As the clock ticked on Tuesday afternoon, the teams searched for ideas in breakout rooms overlooking the stone walls of Montreal’s Cathédrale Marie-Reine-du-Monde. Some groups had quickly coalesced around a project; others still only had walls plastered in purple and orange notes when they broke for a catered dinner of pizza and salad.

Once a day, the teams would bounce their ideas off a group of GE “super-mentors,” separate from the 25 GE workers, who would help them spot the strengths and weak spots in their choices. The students also mingled with delegates at the WaterPower Canada conference, taking stock of the latest technologies and calibrating their own ideas to make sure they added something new to the industry.

 width= Teams had five minutes to pitch their ideas to the jury. Image credit: Andrew Robertson for GE Reports.

By Wednesday afternoon, the rooms looked dramatically different. Some teams had completed mock-ups of their apps and others had built prototypes of their solutions from Legos, construction paper, plastic modeling paste and other materials. Their ideas varied from an app with viral potential that would allow users to track their carbon footprint to submersible, data-gathering robots that can travel inside massive water turbines and spot potential problems. Some proposals involved AI, machine learning and 3D printing, while others explored the possibility of using pumped storage to electrify Canadian railways and looked at using rain and wastewater to generate power.

The teams were also working on their pitches, making sure they could clearly explain their ideas to the jury, which included industry experts like Radue, Anne-Raphaëlle Audouin, president of WaterPower Canada, and Jérôme Caron, a Hydro-Quebec executive, as well as Serge Péloquin, mayor of Sorel-Tracy, where GE Renewable Energy has a factory.

On Thursday morning, the teams started presenting in their rooms — five minutes for a pitch and two minutes for questions. The jury then used four criteria to score the aqua agents’ ideas: Is the solution really new? Is it answering a real problem? Is there a market for it? Can it be implemented?

Picking a winner wasn’t easy. Some jurors liked solutions, like the carbon-footprint-tracking app, that were aimed at the broad public. Others liked ideas focusing on the industry and customers. The decision ultimately came down to the two most popular ideas: the carbon app and Yellow Submarine, an autonomous swimming robot the size of a football that uses ultrasound to scan underwater turbine wheels for cracks and other damage, and then uses the information to build a digital model of the asset. The robot speeds up maintenance and the data allows customers to spot problems before they get out of hand.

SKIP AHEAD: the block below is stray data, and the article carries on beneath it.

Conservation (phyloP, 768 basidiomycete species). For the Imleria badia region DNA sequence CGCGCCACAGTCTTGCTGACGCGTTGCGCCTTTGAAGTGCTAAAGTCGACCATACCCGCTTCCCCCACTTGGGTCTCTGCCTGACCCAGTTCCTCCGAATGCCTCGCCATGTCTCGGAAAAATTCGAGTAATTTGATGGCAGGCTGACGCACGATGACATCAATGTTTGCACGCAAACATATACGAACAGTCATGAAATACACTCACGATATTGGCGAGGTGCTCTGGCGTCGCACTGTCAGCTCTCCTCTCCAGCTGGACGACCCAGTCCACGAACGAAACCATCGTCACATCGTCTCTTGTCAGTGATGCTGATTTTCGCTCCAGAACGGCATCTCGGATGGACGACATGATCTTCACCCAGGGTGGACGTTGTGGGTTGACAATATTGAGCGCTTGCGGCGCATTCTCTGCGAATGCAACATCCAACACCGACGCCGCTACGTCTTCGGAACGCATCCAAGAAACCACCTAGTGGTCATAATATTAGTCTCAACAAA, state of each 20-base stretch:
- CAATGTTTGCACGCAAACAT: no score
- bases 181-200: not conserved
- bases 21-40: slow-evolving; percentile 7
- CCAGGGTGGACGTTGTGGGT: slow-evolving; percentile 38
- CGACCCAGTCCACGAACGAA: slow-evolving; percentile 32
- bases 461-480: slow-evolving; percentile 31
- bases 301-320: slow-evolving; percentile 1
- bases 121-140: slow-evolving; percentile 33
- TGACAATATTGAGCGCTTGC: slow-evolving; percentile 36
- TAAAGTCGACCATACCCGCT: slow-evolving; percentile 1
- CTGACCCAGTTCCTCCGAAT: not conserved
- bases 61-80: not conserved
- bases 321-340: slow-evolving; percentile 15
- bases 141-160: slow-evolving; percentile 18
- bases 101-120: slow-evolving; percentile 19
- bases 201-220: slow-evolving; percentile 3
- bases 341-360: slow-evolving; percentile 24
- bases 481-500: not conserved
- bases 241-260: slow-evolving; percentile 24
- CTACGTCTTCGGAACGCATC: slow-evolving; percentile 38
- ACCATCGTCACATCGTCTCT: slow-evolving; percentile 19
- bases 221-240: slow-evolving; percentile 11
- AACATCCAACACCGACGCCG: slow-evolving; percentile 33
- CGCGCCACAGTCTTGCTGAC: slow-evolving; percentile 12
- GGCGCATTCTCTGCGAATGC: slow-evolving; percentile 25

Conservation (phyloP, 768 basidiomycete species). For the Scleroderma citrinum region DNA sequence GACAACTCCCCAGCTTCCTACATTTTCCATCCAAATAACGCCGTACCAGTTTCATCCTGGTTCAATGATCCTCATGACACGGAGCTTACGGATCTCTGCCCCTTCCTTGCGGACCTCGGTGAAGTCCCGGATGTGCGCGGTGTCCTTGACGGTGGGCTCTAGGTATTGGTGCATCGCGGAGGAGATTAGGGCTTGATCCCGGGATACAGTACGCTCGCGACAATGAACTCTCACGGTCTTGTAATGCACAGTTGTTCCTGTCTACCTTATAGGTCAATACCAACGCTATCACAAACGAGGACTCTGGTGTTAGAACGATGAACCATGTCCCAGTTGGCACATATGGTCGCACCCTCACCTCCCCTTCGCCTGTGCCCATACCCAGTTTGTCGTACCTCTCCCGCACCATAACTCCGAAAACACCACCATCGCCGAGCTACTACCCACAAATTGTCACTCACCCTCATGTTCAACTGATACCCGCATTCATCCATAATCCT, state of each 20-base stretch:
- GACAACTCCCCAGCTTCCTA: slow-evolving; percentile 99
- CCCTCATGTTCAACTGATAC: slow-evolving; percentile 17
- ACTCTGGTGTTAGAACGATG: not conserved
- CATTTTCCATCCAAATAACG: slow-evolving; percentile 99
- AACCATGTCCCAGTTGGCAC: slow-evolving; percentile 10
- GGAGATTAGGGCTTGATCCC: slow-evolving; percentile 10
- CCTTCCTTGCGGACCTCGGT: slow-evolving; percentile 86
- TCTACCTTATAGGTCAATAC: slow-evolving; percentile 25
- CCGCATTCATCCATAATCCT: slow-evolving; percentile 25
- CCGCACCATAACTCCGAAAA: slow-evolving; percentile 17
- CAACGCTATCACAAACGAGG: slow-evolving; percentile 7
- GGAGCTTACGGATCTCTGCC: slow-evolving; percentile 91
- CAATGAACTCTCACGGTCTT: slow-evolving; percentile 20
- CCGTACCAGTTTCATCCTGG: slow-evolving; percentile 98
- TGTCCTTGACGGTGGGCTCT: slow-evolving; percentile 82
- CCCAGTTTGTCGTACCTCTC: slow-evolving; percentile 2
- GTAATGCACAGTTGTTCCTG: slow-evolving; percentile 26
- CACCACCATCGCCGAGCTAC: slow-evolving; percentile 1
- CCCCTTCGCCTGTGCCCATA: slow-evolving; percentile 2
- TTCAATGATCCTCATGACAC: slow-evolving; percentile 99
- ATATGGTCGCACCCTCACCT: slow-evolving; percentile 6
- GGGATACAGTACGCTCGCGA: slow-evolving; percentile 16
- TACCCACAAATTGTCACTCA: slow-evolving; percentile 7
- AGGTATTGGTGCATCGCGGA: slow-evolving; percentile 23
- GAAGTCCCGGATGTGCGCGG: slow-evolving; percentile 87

In the end, Yellow Submarine got the main “brain” prize. “It’s good to have vision, but ultimately you have to be able to bring this vision to reality,” Radue said. “We thought the robot was something you could implement now.” The carbon app was so popular, however, that the jury created a special “heart” prize to reward the insight that people increasingly want to know where the things they consume come from, including the energy required to produce them.

Members of the top team got a chance to present their idea to the entire conference. They also won an internship at GE Renewable Energy in Montreal or in Sorel-Tracy as well as a two-day to trip to Niskayuna, New York, to visit GE Research, the labs that GE power pioneer Steinmetz founded. They will also each receive a mini drone.

Radue said that he came to the hackathon not knowing what to expect. “But the results blew me away,” he said. “As an industry, sometimes we need to bring in people from different walks of life and give us a nudge to innovate and put the industry back on the map where it belongs.”

 width= The winning team presented their idea to the entire conference. Image credit: Andrew Robertson for GE Reports.